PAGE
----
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P274 Moving from rescue to prevention: real world evidence of reduction in IV antibiotic requirement following improvement in adherence to maintenance nebulised treatment in an adult cystic fibrosis centre
  1. ZH Hoo1,
  2. R Curley2,
  3. C Carolan2,
  4. C Hinchliffe2,
  5. M Hutchings2,
  6. MJ Campbell1,
  7. MJ Wildman2
  1. 1ScHARR, University of Sheffield, Sheffield, UK
  2. 2Adult CF Centre, Northern General Hospital, Sheffield, UK

Abstract

Background Adherence to preventative nebulised therapy is associated with better health and lower costs for rescue treatment. However, adherence with nebulised treatment is generally poor and there is currently no systematic adherence intervention for people with CF. The Sheffield Adult CF centre has embarked on various pilot projects in this area, culminating in an NIHR programme grant awarded in 2014 to develop such a systematic adherence intervention. We hypothesised that the pilot projects would have improved the adherence levels and health outcomes among people with CF receiving care at the CF centre.

Objectives To determine overall change in nebuliser adherence and health outcomes among the cohort of people with CF in Sheffield from 2013 to 2014.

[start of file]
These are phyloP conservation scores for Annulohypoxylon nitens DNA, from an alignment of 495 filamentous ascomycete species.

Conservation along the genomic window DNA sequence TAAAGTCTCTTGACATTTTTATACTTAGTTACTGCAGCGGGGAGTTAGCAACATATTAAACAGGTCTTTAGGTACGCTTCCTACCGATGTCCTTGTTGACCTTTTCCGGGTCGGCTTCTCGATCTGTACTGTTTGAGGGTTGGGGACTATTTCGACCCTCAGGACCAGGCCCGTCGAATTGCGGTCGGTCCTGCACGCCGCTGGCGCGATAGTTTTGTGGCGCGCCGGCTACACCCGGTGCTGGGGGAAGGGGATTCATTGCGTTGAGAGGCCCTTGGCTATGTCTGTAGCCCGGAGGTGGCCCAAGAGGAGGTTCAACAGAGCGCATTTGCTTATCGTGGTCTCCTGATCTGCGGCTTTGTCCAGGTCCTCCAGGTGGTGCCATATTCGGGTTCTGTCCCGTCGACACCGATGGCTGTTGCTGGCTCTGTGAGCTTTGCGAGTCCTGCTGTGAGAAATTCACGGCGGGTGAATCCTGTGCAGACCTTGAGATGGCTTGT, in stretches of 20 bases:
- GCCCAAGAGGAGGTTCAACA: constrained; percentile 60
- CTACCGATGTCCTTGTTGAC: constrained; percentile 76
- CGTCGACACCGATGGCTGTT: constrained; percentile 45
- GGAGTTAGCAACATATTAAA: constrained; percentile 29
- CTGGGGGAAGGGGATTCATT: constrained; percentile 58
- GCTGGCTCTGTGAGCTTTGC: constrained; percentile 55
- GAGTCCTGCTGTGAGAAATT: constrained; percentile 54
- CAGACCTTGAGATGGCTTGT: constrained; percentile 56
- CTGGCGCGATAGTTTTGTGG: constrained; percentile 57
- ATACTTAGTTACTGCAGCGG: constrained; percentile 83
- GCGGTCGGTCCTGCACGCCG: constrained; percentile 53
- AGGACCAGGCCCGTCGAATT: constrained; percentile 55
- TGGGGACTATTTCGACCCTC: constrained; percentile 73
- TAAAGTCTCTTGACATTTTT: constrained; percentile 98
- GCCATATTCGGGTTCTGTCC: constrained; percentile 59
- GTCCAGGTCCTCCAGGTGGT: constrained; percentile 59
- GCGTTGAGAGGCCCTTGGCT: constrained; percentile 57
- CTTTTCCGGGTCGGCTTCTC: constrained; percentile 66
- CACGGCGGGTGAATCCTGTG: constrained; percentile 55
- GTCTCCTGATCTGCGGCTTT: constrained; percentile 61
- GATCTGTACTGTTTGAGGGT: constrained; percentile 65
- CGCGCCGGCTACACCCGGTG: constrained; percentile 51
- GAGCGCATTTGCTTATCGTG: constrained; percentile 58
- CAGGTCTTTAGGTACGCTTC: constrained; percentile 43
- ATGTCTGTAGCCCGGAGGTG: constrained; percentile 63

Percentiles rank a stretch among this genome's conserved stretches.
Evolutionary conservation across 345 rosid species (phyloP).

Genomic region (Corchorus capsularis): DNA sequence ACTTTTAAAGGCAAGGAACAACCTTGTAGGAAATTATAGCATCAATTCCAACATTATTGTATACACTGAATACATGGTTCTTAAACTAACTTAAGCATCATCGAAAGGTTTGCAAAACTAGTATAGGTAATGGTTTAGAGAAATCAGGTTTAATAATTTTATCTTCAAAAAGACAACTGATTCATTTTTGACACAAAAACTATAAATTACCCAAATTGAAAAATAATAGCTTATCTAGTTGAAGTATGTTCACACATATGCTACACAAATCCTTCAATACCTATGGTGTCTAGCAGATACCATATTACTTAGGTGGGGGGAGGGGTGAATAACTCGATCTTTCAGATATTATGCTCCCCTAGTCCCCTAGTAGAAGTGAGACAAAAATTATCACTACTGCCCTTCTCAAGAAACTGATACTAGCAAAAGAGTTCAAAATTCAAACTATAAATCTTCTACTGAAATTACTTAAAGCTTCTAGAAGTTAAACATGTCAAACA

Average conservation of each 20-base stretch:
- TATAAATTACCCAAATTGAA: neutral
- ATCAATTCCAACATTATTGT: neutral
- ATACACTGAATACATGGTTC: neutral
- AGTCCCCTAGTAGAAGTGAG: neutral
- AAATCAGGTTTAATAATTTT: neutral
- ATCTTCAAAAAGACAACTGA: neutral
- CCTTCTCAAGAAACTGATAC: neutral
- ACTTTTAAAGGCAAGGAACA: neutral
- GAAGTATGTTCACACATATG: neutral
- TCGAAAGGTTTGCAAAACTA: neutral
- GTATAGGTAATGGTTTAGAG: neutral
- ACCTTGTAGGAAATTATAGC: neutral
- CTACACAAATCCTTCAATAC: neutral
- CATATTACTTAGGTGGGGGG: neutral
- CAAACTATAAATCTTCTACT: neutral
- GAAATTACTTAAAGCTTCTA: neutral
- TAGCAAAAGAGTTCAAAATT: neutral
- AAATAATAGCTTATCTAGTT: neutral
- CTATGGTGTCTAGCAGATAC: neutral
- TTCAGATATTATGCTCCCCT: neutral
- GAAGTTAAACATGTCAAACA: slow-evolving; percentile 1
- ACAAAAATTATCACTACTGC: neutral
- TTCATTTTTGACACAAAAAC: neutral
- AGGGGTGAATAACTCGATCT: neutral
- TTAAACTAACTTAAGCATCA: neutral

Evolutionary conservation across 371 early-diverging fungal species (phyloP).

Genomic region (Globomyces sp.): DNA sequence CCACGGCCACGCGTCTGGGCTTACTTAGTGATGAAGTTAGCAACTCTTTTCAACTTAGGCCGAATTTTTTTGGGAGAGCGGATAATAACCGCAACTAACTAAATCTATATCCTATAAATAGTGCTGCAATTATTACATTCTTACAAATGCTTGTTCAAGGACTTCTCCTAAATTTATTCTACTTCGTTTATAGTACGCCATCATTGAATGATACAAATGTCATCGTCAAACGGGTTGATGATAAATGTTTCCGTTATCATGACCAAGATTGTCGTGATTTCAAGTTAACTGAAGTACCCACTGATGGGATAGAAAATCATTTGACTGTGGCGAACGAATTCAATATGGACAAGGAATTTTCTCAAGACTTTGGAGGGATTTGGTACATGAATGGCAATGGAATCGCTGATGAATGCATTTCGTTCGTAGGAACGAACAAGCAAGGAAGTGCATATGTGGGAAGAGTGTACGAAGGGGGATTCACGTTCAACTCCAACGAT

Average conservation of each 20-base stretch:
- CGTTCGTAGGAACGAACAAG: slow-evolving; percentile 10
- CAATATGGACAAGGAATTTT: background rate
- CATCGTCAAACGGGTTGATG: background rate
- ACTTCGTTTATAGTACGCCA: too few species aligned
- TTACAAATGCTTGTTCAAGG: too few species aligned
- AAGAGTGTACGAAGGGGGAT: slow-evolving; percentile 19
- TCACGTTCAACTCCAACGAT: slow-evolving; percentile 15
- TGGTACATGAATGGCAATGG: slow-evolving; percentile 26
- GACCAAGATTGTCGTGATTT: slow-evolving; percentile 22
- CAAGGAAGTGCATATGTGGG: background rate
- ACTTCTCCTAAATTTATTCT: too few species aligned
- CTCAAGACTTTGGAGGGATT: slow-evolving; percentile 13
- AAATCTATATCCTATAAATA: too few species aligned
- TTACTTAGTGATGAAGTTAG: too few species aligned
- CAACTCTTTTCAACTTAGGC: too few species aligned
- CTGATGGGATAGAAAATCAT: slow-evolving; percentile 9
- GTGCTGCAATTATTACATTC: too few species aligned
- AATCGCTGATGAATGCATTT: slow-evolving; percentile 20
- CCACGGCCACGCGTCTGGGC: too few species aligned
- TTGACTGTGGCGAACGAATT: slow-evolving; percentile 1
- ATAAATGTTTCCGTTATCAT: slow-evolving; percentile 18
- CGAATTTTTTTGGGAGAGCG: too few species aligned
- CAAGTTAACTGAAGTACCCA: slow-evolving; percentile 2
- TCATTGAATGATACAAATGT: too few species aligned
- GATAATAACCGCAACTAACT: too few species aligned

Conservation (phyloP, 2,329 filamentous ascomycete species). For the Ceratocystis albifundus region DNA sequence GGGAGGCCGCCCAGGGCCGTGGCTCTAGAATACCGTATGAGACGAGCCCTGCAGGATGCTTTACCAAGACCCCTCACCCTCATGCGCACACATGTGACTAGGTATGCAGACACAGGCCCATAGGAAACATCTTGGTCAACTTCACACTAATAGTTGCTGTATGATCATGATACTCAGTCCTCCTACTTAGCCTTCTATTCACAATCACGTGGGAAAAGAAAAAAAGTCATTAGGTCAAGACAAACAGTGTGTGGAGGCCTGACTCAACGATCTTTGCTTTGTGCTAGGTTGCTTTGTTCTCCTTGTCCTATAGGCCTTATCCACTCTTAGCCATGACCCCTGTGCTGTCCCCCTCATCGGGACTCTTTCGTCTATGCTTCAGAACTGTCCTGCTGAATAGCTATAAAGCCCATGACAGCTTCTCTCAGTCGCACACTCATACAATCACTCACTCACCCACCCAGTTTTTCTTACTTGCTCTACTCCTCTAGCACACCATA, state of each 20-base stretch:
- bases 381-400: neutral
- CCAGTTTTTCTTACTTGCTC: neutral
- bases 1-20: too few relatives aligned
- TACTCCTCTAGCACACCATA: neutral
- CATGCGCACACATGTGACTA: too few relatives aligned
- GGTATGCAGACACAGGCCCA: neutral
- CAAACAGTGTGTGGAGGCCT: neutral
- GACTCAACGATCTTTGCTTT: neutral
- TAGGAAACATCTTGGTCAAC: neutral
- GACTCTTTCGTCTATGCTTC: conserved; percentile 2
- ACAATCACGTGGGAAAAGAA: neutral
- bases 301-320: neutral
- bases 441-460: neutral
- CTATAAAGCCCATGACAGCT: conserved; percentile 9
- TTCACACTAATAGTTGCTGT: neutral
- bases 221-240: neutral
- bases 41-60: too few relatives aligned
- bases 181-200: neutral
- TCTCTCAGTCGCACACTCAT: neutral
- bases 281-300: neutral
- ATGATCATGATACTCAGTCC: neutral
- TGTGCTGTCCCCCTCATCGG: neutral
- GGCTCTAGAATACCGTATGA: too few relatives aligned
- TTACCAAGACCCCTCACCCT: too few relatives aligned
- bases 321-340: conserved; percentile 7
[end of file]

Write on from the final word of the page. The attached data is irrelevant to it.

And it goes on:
Methods Demographic data, spirometry, BMI, annual total intravenous antibiotics days and prescription details were obtained by reviewing patient notes. Adherence was measured with I-neb nebuliser and calculated as a percentage of the agreed regimen between clinicians and people with CF. People on ivacaftor or with previous lung transplantation were excluded from this analysis.

Abstract P274 Table 1

 

Results 15 people were excluded from the analysis for both years. The cohort increased from n = 166 in 2013 to n = 170 in 2014, with a similar increase in the number of people with I-neb data for ≥3 months (n = 83 in 2013, n = 85 in 2014). Median nebuliser adherence improved from 40.5% in 2013 to 49.5% in 2014. The median FEV1 remained stable at 79% while BMI improved slightly from 22.0 in 2013 to 22.7 in 2014. The total IV days reduced by 657 from 3970 in 2013 to 3313 in 2014; a potential saving of around £156,000.

Conclusion Although adherence remains a challenging issue, these data suggest the potential of benefits of improved adherence. More work will be needed to examine the adherence data in more detail and to collect further longitudinal data to determine if there is a clear trend of improvement.

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